Now that I’ve practiced public relations full-time for nearly 30 years – and you know what they say practice makes – I’ve presumably picked up a lesson or two. So it’s time I shared some New Year’s resolutions that I make every year.
Of course I’m going to avoid stating the excruciatingly obvious. For example, I could advise you to be braced for anything. I could caution that you never know what's coming the next day, that news is always breaking, that a client is somehow always in crisis, and that unless you're ready for anything, you’re ready for nothing. But hey, you already know that.
Likewise, I could counsel you to stay fast on your feet. I could warn that you can seldom be fast enough, that try though you will to get ahead of the news – and even stay ahead of it – you’ll always lag a beat behind, that the news is faster than anyone in PR will ever be, and just keeps getting faster. But come on, let’s just skip that. I mean, I respect you too much.
Here, then, are my favorite tips:
- Ask questions of your clients and colleagues. And once you’ve asked your questions, ask some more. Then question the answers. Only rarely does anyone tell you exactly what you most need to know to do your job unless you ask. Nothing is as educational as a hybrid of curiosity and naivete.
- Play doctor. The best public relations professionals are like doctors. In meeting with clients, we must spot symptoms, render a diagnosis and recommend a course of treatment. Unless we do this, we're just quacks.
- Keep it brief. Only at considerable length, ironically enough, do you learn in your communications, finally, to be brief. The demand to be concise, with colleagues and clients, is never-ending. The more you say, the less people hear, much less retain. So give the headlines, the highlights, the takeaways and the implications, all in short order. Do it until it becomes reflex.
- Keep a level head. Doing public relations is an invitation to suffer mood swings all but hourly. It’s akin to bipolar disorder. No sooner do you get a streak going – winning awards, landing clients, scoring media coverage -- than you lapse into a slump. You're soaring high, then you're plummeting low. Take a deep breath. Repeat indefinitely until retirement.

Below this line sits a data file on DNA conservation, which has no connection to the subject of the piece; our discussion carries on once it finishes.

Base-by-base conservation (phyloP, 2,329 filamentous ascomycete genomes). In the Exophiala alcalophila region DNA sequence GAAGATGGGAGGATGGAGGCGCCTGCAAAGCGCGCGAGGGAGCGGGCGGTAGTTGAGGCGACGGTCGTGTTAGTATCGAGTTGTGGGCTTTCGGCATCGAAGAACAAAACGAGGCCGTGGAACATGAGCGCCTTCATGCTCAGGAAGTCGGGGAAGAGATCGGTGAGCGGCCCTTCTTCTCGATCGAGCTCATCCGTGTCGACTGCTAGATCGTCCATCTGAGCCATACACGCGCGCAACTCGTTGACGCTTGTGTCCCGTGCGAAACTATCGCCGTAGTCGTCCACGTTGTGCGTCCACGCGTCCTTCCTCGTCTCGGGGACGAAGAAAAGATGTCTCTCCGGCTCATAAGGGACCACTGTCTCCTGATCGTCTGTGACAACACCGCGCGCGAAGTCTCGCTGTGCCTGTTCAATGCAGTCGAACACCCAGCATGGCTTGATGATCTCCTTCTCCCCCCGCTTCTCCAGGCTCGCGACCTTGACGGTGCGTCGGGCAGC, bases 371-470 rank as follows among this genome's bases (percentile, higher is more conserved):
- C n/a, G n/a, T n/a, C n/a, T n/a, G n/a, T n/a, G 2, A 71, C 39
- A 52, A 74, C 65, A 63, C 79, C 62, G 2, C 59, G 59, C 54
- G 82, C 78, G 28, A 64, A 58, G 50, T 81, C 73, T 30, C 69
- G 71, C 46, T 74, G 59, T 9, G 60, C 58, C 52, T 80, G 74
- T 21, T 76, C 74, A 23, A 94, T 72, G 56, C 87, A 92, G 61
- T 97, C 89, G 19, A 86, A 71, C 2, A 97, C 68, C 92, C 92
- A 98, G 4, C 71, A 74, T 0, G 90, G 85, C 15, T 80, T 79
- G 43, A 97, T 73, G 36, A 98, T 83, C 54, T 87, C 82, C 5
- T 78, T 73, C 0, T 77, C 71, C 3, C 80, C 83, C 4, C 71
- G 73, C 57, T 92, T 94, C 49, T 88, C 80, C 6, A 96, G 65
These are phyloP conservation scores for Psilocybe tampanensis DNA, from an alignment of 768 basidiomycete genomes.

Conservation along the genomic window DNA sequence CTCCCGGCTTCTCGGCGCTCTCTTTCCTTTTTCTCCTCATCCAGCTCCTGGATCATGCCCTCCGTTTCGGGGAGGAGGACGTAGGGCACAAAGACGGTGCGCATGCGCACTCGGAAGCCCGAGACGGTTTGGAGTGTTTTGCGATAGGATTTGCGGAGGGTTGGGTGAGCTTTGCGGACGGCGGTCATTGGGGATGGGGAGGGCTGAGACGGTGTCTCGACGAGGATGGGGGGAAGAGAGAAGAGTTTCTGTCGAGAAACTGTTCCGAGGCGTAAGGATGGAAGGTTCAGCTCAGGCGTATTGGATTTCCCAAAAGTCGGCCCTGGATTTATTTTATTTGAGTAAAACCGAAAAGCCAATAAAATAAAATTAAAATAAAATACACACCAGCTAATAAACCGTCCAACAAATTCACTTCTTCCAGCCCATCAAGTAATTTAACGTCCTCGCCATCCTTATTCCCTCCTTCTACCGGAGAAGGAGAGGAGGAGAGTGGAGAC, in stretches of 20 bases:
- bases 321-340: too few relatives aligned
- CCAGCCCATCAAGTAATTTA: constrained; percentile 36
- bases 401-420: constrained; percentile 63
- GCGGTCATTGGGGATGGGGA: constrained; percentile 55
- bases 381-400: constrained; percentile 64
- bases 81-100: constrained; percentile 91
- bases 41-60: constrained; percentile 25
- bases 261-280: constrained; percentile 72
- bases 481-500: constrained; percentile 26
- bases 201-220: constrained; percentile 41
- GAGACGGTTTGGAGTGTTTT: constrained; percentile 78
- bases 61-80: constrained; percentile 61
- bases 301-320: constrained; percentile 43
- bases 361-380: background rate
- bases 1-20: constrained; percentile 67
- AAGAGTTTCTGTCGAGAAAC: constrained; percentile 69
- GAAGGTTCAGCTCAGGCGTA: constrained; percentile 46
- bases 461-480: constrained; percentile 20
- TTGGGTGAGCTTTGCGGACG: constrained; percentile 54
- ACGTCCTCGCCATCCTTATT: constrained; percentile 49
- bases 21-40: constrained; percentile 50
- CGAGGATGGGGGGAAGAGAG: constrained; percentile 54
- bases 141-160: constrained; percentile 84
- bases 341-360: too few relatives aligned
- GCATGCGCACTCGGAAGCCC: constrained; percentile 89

- Never take it personally if your pitches to media are rejected. Learn to get rejected without letting yourself feel rejected. Most likely, even if your pitch was any good, it lacked real news. or was too small or too soft or too close to other news going on, or the reporter was already busy with three other deadlines, or just in a pissy mood. Perhaps consult a dermatologist about getting thicker skin.
- Overcommunicate. Then, just as you’re absolutely certain that you’ve communicated enough with your clients and colleagues, communicate some more. You can rarely communicate too much – ideally you’ll stop short of either ad nauseum or ad infinitum – but you can easily communicate too little.
- Maintain the highest possible standards. A renowned sports psychologist I interviewed once told me, “Excellence is a ritual.” Indeed. So make your deadlines. Honor your commitments. Deliver on your promises. And remember that how you do anything is how you do everything.
- Tell the truth. At its best, PR is the pursuit of truth, the whole truth and nothing but the truth. We literally represent our clients in every sense. We should get at the truth no less rigorously than the philosopher, the lawyer and the novelist.
- Haggle. Everything in PR – as in life itself – is a negotiation. You give me this, I give you that. In the end everything theoretically balances out and everyone walks away happy.
- Exude optimism. It’s essential in PR (comes in pretty handy in life, too). As in: I see possibilities here. As in: this is a promising proposition. As in: we’re going to get this done and we’re going to get it done right. I refer here, by the way, to optimism based on reality, tempered with pragmatism and minus any and all delusions. Keep the faith and you’ practice better PR. Guaranteed.
Bob Brody is an independent public relations consultant in New York City. A frequent essayist for The New York Times, The Wall Street Journal and The Washington Post, he is author of the memoir “Playing Catch with Strangers: A Family Guy (Reluctantly) Comes of Age.”